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American Industrialism and Eugene O’Neill’s A Hairy Ape  

And much it grieved my heart to think What Man has made of Man. – William Wordsworth, Lines written in early Spring.  

“Say! What’s dem slobs in de foist cabin got to de wit us? We’re better men dan dey are, ain’t we? Dey’re just baggage. Who makes dis old tub run? Ain’t it us guys? Well den, we belong, don’t we? We belong and dey don’t. Dat’s all …” (p. 1245)  

          The latter above, are the words of Yank, the protagonist, the “hairy ape,” who thinks that he is an integral part of progress in the Industrial Age and looks to power and steel for his sense of belonging. This is the myth that the character “Yank,” in O’Neill’s expressionistic play, hovering upon the concept of naturalism, lives in; believing that he is a vital part of the social order. Yank’s view, of course, is pure illusion. The play uses its point of departure the shattering of a myth, and it is the purpose of this literary essay is to analyze the character of Yank, expressionistic and symbolic in nature, as he moves from delusion to self-realization; from believing that he is the force behind the steel to being the victim of steel himself. Each of the eight short scenes in Eugene O’Neill’s The Hairy Ape seeks to depict a stage in the psychic development of Yank, the hero of the play, and attempt to present in an expressionistic and symbolic manner his bitter struggle against a hostile universe. 

          The play opens with the drinking and singing scene at the fireman’s forecastle of an ocean liner. Yank, described as the most powerful animal there, “more sure of himself than the rest” (p. 1242), asserts and accepts his position, as stoker on the ship, of being great importance. Neither the nostalgic sentimentalism of Paddy nor the socialistic harangues of Long can shake his adamant convictions. He emphasizes that the present relies upon power and force and brute strength. The modern ship, which works on steel and coal, needs a new type of man who can cope with new forces, and Yank sees himself as this ideal type. He sees himself as the force that makes the engine move; the basic force behind industrial society. He boasted:  

I’m stream and oil for de engines. I’m de ting in noise dat makes juh hear it; I’m smoke and express trains and steamers and factory whistles; I’m de ting in gold dat makes money! And I’m what makes iron into steel! Steel, dat stands for the whole ting! I’m steel-steel-steel! I’m de muscles in steel, de punch behind it! (p. 1248)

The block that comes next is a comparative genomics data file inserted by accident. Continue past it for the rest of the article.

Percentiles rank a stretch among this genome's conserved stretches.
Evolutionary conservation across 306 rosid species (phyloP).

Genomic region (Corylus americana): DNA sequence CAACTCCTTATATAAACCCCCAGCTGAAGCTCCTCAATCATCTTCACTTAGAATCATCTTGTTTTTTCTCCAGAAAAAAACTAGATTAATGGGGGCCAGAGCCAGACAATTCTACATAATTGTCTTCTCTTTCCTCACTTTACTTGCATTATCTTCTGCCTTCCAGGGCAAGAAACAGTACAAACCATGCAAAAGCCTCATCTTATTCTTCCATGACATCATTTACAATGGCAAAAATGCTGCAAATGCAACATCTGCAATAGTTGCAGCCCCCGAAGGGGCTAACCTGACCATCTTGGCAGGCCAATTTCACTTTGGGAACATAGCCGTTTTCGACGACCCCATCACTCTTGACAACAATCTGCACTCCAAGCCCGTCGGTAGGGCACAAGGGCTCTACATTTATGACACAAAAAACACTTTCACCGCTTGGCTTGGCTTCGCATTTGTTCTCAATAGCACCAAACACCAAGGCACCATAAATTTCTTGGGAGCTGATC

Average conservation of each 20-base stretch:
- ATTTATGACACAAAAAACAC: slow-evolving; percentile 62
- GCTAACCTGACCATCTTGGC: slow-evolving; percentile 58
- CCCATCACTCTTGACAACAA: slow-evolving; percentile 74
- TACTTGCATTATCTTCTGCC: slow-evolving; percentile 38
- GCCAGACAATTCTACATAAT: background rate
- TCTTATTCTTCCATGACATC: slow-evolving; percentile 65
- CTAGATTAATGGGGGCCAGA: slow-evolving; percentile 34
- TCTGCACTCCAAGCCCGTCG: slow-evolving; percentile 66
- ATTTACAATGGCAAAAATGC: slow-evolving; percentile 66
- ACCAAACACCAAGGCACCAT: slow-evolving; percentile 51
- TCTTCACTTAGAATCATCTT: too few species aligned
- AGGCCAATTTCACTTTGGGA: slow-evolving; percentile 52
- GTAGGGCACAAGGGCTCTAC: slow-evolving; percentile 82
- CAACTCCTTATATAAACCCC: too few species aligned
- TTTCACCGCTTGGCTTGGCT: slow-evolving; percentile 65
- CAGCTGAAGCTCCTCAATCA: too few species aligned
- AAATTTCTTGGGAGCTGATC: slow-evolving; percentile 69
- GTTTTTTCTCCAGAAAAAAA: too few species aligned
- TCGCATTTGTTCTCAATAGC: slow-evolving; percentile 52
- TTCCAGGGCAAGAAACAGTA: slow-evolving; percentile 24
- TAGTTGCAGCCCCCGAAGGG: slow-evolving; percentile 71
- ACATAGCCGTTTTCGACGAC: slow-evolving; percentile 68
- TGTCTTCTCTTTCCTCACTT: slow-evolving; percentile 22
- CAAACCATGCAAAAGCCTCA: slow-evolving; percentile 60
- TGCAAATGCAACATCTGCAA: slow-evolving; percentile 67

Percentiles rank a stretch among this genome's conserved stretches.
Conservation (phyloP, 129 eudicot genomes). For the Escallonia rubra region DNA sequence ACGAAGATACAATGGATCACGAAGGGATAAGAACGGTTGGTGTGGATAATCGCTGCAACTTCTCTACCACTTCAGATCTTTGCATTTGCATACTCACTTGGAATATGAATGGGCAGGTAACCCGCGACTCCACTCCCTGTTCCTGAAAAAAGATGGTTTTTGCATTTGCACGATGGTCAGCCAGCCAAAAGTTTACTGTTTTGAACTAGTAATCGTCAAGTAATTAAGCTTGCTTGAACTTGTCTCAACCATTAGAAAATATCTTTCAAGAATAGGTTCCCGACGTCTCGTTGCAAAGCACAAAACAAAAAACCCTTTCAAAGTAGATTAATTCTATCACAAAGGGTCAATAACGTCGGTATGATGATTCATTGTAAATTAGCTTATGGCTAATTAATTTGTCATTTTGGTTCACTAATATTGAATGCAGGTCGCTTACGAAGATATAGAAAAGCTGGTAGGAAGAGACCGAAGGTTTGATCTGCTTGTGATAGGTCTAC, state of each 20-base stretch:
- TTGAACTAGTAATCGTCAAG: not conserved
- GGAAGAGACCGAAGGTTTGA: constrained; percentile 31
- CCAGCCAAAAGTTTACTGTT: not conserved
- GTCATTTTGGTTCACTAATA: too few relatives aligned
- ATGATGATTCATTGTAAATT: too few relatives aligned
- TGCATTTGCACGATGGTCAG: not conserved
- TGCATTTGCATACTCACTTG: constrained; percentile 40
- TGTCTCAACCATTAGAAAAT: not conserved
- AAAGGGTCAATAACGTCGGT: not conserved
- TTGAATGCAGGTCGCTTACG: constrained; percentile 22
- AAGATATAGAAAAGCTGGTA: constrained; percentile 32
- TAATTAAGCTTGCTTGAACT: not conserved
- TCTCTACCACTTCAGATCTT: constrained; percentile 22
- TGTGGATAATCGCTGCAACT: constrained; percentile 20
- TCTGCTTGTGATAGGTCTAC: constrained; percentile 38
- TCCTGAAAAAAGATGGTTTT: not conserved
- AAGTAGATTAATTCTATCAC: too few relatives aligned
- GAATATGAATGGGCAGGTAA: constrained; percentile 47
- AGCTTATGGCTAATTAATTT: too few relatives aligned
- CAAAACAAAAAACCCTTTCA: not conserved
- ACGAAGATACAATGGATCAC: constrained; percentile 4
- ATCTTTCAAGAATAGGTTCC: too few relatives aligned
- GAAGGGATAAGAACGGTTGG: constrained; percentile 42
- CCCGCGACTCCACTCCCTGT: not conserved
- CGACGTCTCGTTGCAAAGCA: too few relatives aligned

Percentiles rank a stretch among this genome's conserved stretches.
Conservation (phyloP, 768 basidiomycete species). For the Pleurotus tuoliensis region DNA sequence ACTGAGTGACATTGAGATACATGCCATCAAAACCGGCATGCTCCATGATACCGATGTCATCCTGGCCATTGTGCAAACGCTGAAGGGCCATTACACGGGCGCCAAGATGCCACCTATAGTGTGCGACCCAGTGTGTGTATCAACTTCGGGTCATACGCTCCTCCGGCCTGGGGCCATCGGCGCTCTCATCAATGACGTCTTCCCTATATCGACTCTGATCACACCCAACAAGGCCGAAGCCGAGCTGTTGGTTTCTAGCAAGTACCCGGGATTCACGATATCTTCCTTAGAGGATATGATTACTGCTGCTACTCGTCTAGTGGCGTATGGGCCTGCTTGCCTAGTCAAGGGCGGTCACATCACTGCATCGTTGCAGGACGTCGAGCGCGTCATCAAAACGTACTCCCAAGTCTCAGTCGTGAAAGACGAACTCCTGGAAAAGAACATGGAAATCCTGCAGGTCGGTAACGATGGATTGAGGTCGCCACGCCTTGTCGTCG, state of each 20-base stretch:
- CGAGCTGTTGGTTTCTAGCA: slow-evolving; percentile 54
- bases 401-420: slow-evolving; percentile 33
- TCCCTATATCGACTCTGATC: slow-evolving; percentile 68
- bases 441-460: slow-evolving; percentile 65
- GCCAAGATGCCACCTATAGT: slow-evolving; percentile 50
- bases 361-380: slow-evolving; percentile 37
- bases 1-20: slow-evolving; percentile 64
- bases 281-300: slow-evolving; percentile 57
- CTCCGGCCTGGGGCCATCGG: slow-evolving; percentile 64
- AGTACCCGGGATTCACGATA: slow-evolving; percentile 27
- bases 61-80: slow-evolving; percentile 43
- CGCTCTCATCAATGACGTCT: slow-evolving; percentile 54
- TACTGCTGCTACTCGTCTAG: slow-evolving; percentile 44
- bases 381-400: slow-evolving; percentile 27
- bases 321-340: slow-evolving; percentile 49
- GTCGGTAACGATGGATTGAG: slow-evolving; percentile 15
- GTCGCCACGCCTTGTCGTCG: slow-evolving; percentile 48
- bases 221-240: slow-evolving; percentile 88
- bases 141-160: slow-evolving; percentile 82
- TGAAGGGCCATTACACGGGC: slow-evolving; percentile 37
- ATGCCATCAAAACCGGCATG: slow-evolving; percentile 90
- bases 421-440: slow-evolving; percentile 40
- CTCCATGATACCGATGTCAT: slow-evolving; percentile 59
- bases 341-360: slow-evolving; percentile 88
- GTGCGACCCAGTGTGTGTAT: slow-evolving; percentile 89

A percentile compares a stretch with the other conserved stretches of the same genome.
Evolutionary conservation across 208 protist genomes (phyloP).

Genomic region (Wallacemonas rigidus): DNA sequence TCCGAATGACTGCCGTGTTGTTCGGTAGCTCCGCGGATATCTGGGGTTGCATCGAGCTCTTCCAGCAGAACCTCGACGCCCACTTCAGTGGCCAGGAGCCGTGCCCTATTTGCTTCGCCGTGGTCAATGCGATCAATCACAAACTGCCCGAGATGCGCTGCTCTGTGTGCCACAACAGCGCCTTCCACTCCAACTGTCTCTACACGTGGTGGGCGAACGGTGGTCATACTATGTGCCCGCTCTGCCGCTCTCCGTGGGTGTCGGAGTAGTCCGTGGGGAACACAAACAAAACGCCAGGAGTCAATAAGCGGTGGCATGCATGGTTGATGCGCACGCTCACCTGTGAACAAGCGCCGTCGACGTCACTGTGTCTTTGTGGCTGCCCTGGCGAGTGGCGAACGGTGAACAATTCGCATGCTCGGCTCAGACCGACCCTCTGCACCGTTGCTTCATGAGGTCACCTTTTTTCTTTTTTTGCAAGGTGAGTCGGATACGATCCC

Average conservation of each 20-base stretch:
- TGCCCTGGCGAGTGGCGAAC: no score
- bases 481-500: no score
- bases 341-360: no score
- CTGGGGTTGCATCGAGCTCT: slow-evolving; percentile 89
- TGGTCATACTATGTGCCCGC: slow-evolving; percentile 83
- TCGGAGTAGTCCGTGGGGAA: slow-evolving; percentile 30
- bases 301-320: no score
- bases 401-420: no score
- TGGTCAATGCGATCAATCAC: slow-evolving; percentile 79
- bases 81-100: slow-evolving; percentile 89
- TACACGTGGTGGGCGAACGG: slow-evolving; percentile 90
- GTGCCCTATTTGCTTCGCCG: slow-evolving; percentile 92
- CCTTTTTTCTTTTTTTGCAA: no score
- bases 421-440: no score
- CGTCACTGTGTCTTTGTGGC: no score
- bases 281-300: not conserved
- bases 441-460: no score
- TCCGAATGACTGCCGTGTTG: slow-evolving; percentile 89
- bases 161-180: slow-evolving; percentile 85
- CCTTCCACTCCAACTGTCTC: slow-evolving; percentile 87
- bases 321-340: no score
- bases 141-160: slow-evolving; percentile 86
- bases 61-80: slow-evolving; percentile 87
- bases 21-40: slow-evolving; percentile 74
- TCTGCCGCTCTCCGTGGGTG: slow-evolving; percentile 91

It is in the third scene Yank’s myth, that he is an integral part of progress; the all-important “bottom” of society is forever destroyed, when he is given his first glimpse of his actual, objective position in the social order.  

          Yank encounters Mildred Douglas, the blueblood, who comes “slumming” into the stokehole. Horrified at his bellowing and the coaldust-caked body of Yank, she cried, “Oh, the filthy beast!” and fainted. It is this chance, violent encounter with the neurotic and unsympathetic daughter of the rich, capitalistic class that opens Yank’s eyes to his true position; to the realization that he does not “belong” as he imagined he did. At first, Yank tried to seek a personal justification of his position, trying to reinforce his selfhood. He wondered:  

I scared her? Why de hell should I scare her? Who the hell is she? Ain’t she de same as me? Hairy ape, huh? I’ll show her I’m better’n her, if she on’y knew it, I belong and she don’t, see? (p. 1249)  

          Yank then began to see that the earth does not belong to him and those who “make it run”, but to a group that see in him and his kind a “filthy beast”, a “hairy ape”. It is at this point we are presented with Yank’s psychological crisis – his disharmony within his own self. Thus, in the following scene, Yank is seen assuming the posture of Rodin’s statue, “The Thinker”, trying to re-evaluate himself after hearing the words of Mildred. In this scene too Yank, in that posture, symbolizes the Neanderthal man trying to move into the position of the civilized man; by “trying to think”, and thus, suggesting the inhuman quality and monotony of the kind of life as such as Yank’s. Long, interrupting Yank, tries to interpret the previous scene as indicative of the struggle between social classes. Still, Yank sees the whole issue as a personal attack on him.